But for all their tardiness, the Dutch arrival in the Indian Ocean was dramatic. The English may have been the first to threaten the Portuguese monopoly, but in the whole of the 1590s they sent a mere two expeditions out east, and in 1600-10 sent only a further eight (seven by the newly-chartered East India Company (EIC), with a monopoly over English trade with the region, and another voyage licensed to break that monopoly in 1604 by the king, which unhelpfully spoiled the company’s relations with local rulers by turning pirate and plundering Indian and Chinese ships). What the English sent out over the course of twenty years, the Dutch exceeded in just five. Between just 1598 and 1603, after the successful return of de Houtman’s first voyage, they sent out a whopping thirteen fleets — and this despite their merchants not even pooling their efforts like the English had until the very end of that period, when in 1602 the various small and city-based Dutch companies were merged to form a single, national joint-stock monopoly, the Verenigde Oost-Indische Compagnie (VOC). The founding of the VOC accelerated the divergence. Between 1613 and 1622 the EIC sent out a paltry 82 ships compared to the VOC’s 201.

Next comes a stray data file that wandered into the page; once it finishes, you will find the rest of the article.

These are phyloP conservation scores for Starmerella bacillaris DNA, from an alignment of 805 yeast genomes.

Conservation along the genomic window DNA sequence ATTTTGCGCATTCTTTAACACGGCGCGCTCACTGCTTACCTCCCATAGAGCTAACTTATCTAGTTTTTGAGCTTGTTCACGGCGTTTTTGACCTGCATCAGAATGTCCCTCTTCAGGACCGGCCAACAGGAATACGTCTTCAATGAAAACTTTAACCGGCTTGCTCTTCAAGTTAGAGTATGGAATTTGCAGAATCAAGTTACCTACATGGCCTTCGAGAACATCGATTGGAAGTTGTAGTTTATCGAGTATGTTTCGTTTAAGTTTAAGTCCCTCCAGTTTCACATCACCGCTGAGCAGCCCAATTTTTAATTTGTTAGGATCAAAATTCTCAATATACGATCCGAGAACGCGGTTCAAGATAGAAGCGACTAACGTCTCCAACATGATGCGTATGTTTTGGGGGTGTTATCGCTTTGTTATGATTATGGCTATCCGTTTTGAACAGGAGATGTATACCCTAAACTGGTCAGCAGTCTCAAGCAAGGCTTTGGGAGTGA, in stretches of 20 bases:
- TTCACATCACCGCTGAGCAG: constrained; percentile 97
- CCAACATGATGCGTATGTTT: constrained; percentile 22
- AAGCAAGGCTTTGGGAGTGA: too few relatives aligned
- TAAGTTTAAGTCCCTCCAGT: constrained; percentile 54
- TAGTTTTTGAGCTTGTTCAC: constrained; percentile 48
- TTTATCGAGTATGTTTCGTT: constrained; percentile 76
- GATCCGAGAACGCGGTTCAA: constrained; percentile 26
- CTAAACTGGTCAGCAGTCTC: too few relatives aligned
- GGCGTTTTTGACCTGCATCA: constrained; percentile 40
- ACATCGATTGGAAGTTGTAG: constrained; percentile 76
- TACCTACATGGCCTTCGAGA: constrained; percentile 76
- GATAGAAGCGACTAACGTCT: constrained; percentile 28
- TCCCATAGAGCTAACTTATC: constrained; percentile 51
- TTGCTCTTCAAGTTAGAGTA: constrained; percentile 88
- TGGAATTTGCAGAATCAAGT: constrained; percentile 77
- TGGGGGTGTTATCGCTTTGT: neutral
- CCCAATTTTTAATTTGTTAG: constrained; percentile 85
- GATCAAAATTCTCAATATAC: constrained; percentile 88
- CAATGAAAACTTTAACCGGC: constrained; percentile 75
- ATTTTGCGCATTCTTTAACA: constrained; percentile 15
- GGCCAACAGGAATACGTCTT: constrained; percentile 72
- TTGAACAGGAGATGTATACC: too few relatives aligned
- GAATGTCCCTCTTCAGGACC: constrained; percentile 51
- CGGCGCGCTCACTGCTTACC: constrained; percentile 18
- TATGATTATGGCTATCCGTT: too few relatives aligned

The sheer quantity of Dutch ships heading for the Indian Ocean meant that they were soon dominant amongst the European merchants there, capturing forts from the Portuguese, founding further bases of their own, and able to forcibly keep the English out — sometimes by attacking the English directly, other times by simply threatening any of their would-be trading partners. The steady stream of Dutch ships also allowed them to resupply and maintain their factors — the key infrastructure of long-distance commerce, as I explained in last week’s post for subscribers. They were able to have a presence, and project force, in a way that the English could not. By 1638, Lewes Roberts, despite often lauding England’s commercial achievements, and being an EIC official himself, had to concede that in the Indian Ocean “the English nation are the last and least”.